They opened the door and Simon the Zealot rushed in. Benjamin embraced the man and at the same time unleashed a barrage of questions. “What’s going on?” “Where are the other Zealots?” “Where should we go?” “What are our plans now?”
     Simon waved his hand in Benjamin’s face, trying to get him to be quiet. “We’re not sure exactly what’s going on,” Simon said. “So far, no one else has been arrested. We’re all just laying low for now. I’ve been hiding in the house where we had the Passover meal the other night. But I decided to go out for a while to gather information and to get away from the big fisherman.”
     “Fisherman?” Benjamin said. “You mean Peter?”
     “Yes, he’s hysterical,” Simon said shaking his head. “He’s been wailing and moaning non-stop, saying that he’s a worthless worm for denying the Lord. I think he might go and do to himself what the Iscariot did.”
     Benjamin unbundled his belongings and flopped onto the floor with his back against the wall. “So we just sit here and wait,” he said with a frustrated voice. Then he turned his head and spit across the room for emphasis. Simon waved good-bye and slipped out the door. Jerry said a silent prayer of relief, thanking Simon for coming and convincing Benjamin to stay.

*    *    *

     Now it was Sunday morning. Jerry and Benjamin went out the city gate and scrambled down the rocky hills toward the cemetery. As they traveled Benjamin grumbled that he couldn’t believe he was doing something so stupid—and dangerous. “You are as annoying as my brother!” Benjamin said to Jerry.
     “What? What did you say?” Jerry asked.
     “Never mind,” Benjamin muttered, as the two men continued their journey.
     When they reached the massive rock where they had discovered Judas’ hanging body, the corpse was no longer there. The low hanging branch had broken away from its tree trunk. The two men carefully stepped toward a nearby ledge and peered down. About a hundred feet below they saw a body dashed against rocks, its neck still connected by a rope to a tree branch. Scavenger birds feasted on the bloody remains splattered on the rocks.
     The men winced and then moved on. When they finally reached the cemetery, Jerry scanned the landmarks to make sure it was the correct gravesite. It was definitely the same place, but things were much different than the last time they had been there. The huge stone had been rolled back up the incline. “Ten men would be needed to move it uphill,” Benjamin said, his annoyance about being dragged to a graveyard now replaced by curiosity.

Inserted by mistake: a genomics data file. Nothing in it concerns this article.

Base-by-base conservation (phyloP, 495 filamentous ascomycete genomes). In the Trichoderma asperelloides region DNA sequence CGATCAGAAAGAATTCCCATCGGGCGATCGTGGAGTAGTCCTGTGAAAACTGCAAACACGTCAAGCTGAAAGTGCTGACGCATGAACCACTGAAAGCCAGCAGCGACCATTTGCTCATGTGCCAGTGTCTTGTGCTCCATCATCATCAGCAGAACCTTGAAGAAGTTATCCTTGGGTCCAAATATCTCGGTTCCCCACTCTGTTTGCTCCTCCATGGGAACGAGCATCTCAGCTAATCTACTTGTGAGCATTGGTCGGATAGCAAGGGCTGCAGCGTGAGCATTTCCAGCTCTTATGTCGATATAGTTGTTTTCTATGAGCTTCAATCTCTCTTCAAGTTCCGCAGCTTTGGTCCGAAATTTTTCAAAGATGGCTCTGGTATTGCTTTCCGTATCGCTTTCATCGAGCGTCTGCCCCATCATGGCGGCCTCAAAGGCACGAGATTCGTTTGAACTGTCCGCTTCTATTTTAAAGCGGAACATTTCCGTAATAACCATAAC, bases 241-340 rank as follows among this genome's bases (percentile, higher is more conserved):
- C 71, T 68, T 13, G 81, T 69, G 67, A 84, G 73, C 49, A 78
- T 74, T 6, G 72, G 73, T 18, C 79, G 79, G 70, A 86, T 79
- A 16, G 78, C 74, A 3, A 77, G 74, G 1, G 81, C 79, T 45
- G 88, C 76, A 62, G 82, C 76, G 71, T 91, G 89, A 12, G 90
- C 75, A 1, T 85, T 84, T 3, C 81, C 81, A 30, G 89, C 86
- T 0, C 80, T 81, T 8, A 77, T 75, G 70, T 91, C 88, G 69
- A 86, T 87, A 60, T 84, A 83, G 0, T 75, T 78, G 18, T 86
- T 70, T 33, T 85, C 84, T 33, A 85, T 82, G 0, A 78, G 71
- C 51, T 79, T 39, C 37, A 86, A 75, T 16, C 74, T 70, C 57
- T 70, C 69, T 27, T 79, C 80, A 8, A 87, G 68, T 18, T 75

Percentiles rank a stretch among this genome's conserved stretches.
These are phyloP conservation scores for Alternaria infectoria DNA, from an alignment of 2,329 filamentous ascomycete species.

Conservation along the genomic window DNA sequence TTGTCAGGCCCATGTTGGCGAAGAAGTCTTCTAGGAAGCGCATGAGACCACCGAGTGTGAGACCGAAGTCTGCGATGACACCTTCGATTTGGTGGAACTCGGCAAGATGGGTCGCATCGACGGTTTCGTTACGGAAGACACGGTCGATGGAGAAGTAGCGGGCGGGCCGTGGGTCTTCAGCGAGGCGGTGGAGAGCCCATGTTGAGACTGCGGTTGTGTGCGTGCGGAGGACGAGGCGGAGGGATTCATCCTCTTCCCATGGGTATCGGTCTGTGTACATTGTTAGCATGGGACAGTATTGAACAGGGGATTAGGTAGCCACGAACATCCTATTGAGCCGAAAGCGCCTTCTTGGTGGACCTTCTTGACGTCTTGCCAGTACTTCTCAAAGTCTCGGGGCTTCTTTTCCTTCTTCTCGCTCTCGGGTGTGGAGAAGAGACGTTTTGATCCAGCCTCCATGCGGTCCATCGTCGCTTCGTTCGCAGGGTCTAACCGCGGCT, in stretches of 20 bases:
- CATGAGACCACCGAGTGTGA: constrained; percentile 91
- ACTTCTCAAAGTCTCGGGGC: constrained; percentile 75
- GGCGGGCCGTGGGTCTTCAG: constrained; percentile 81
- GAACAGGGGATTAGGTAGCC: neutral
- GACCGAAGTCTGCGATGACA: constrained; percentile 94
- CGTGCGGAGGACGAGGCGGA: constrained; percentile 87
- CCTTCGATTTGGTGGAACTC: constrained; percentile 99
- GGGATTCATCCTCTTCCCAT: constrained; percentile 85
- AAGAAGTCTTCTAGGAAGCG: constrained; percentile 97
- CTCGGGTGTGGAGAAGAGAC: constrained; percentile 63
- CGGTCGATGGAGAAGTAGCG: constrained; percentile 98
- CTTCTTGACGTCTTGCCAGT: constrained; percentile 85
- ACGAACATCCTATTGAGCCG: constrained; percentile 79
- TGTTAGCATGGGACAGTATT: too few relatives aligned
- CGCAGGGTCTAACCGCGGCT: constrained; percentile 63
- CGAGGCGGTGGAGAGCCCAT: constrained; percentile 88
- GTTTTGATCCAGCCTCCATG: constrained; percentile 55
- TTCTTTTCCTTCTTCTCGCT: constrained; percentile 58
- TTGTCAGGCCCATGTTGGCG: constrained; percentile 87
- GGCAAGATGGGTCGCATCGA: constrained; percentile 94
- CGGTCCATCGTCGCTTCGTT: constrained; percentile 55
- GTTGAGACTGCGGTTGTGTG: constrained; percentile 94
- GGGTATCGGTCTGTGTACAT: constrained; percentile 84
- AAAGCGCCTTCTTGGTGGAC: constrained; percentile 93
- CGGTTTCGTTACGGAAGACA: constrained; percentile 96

Scattered on the ground in front of the tomb were various articles of equipment abandoned by the Roman soldiers. “They must’ve left in a big hurry,” Benjamin noted as he picked up and admired the finest sword he had ever held.
     Suddenly, they heard the sound of hurried footsteps behind them. “Someone’s coming,” they said in unison and quickly hid behind a row of thick shrubs. They saw a man run up to the open tomb and peer inside. A minute later, another man staggered along, barely able to catch his breath. This man moved past the first man and ducked inside the tomb. After hesitating a moment, the first man also went inside. They both emerged finally, with looks of sheer astonishment on their faces.
     “I bet the big guy is the fisherman,” Jerry whispered. He stepped out from behind the shrubs before Benjamin could stop him.
     “Excuse me, are you Peter?” Jerry called out. The two men were startled by his voice. Then they stepped backward in fear when Benjamin appeared clutching the Roman sword.
     “No, don’t be afraid,” Jerry said quickly, waving his hands. “We’re not soldiers. We’re friends, really! We’re just trying to find out what happened to Jesus.” Jerry paused then added, to his own surprise, “Our Lord.”
     The tall man who had struggled to catch his breath tentatively stepped forward and said, “I’m Peter.”
     “Where’s Jesus?” Jerry asked excitedly. “What have you heard?”
     Peter glanced at his companion, then said to Jerry, “Well, some of the women came to us a little while ago with an incredible story. They said—”
     “That Jesus is alive!” Jerry interrupted.
     “Yes,” Peter said. “How did you know?”
     “Just a hunch,” Jerry replied, as a feeling of excitement and amazement welled up in his chest. “Have you seen him yet?” he asked.
     Peter shook his head. “That’s why we came here. But his body is gone.”
     Jerry walked toward the men and stuck out his hand. “I’m Jerry, uh, Jeremiah. And that’s my friend, Benjamin.” The men cautiously shook hands. Jerry learned the other man was named John.
     “You’ve never met me,” Jerry said, “but I’ve recently become interested in finding out about Jesus. Do you mind if we hang out with you for a while?”